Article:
The Copyright Office’s latest report is a real slap in the face for Michael Moore–and everyone who ever posted a painstakingly executed remix, or investigative story, or delicious satire and watched it disappear under Content ID or a takedown request.
Is the deal still working?
Back in the dark ages of 1998, copyright industries and tech companies struck a deal: This weird, new “Information Superhighway” thing—let’s make it safe for tech to develop without screwing copyright holders. In the Digital Millennium Copyright Act, the budding Internet service providers wouldn’t be held liable for copyright-infringing material posted to their sites by users. But the Internet sites would have to quickly take down any infringing material that rightsholders found on those sites. Users could issue a counter-takedown request.
Censored by bot.
Over time, more and more of the takedown process was automated, and Google and others even built pre-emptive systems like Content ID to detect and take down material before rightsholders complained.
Many users who employ fair use—the right to re-use copyrighted material for free for new purposes and in appropriate amounts—to make their work have found that those automated processes can’t figure out what’s infringing and what’s fair use. Their work gets censored by bots. Many users are also afraid or unclear what the consequences of filing a counter-takedown will be.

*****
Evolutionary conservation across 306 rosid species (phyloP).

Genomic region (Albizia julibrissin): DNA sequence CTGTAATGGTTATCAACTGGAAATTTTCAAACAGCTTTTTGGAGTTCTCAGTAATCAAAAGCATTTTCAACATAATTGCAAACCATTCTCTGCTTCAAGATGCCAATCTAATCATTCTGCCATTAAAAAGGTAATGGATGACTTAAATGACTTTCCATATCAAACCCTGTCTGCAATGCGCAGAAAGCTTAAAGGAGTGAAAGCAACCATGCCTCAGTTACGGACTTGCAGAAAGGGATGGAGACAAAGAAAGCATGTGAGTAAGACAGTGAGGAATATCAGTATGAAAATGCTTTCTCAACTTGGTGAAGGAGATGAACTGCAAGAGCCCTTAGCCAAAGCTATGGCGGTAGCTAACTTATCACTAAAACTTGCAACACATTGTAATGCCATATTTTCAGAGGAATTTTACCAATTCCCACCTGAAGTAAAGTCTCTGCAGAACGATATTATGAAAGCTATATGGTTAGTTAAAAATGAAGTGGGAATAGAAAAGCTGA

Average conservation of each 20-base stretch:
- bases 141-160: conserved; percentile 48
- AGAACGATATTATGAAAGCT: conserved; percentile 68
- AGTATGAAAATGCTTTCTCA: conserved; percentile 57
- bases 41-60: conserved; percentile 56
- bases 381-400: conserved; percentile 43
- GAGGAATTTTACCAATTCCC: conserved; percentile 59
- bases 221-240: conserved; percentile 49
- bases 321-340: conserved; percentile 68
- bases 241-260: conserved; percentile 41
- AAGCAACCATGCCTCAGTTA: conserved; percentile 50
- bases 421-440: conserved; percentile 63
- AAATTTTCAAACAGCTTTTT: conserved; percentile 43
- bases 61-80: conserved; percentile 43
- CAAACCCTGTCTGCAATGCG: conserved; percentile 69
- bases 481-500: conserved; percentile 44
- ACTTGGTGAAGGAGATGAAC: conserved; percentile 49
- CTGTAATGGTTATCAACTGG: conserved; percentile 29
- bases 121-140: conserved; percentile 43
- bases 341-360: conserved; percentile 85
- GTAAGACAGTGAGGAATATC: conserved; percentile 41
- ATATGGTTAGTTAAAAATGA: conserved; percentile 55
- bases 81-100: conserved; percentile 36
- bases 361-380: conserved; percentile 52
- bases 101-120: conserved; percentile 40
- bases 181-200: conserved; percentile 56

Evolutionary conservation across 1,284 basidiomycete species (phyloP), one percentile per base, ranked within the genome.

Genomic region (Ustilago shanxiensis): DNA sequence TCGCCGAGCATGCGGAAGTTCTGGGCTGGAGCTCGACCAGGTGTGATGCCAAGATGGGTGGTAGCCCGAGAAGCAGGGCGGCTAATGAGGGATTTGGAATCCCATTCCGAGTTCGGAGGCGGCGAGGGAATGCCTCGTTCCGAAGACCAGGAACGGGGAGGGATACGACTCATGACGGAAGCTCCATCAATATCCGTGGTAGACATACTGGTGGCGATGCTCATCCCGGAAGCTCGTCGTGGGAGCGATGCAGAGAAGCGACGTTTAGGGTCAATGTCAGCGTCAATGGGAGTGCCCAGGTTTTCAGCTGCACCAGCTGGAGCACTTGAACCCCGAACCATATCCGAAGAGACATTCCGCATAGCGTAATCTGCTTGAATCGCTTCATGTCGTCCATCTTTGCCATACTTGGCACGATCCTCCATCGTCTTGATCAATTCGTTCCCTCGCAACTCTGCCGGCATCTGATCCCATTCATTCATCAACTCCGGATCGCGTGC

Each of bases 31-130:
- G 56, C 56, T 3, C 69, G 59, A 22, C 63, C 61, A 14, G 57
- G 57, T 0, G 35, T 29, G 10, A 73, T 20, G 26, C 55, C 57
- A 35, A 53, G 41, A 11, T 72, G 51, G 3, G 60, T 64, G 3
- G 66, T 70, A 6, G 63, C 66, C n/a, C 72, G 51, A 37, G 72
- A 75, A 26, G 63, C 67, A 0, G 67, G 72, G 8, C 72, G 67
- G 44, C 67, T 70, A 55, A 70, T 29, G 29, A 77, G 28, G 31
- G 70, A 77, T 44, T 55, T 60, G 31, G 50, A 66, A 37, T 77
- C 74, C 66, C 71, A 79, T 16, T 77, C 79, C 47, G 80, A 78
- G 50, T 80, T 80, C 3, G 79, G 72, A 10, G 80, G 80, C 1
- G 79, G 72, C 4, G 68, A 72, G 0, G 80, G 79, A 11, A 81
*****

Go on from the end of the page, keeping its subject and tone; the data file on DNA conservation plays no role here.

Censored by design.
Users have also found that some copyright holders weaponize the DMCA. They use takedowns not because the work violates copyright, but because they just don’t like what the user is saying.
In the Copyright Office’s eyes, this doesn’t seem like much of a problem. Indeed, the report argues that even having to consider fair use before issuing a takedown is way too much to ask of a rightsholder, even though the court decision Lenz v. Universal said it wasn’t. (The Copyright Office simply disagrees with the judges; in fact, it doesn’t seem to like court decisions that go against rightsholders generally.)
Michael Moore cries foul.
Michael Moore, executive producer of Jeff Gibbs’ film Planet of the Humans, is the latest to taste DMCA-sponsored private censorship. The controversial film trash-talks “green energy,” and has raised the hackles of many across the political spectrum. But one person, Toby Smith–a photographer who has four unlicensed seconds of his work included in the film (Gibbs claims it’s fair use, although that hasn’t been tested)–filed a takedown notice, and now the post has been taken down.
Smith also called the film “bull-shit,” and argued that the re-use of the material was not fair use because the message of his film was distorted. He used the takedown rather than demanding payment from the filmmakers, he told The Guardian, because “I don’t agree with [the documentary’s] message and I don’t like the misleading use of facts in its narrative.” Openly admitting you’re using copyright to censor someone’s message is bold.
How common is censorship by copyright?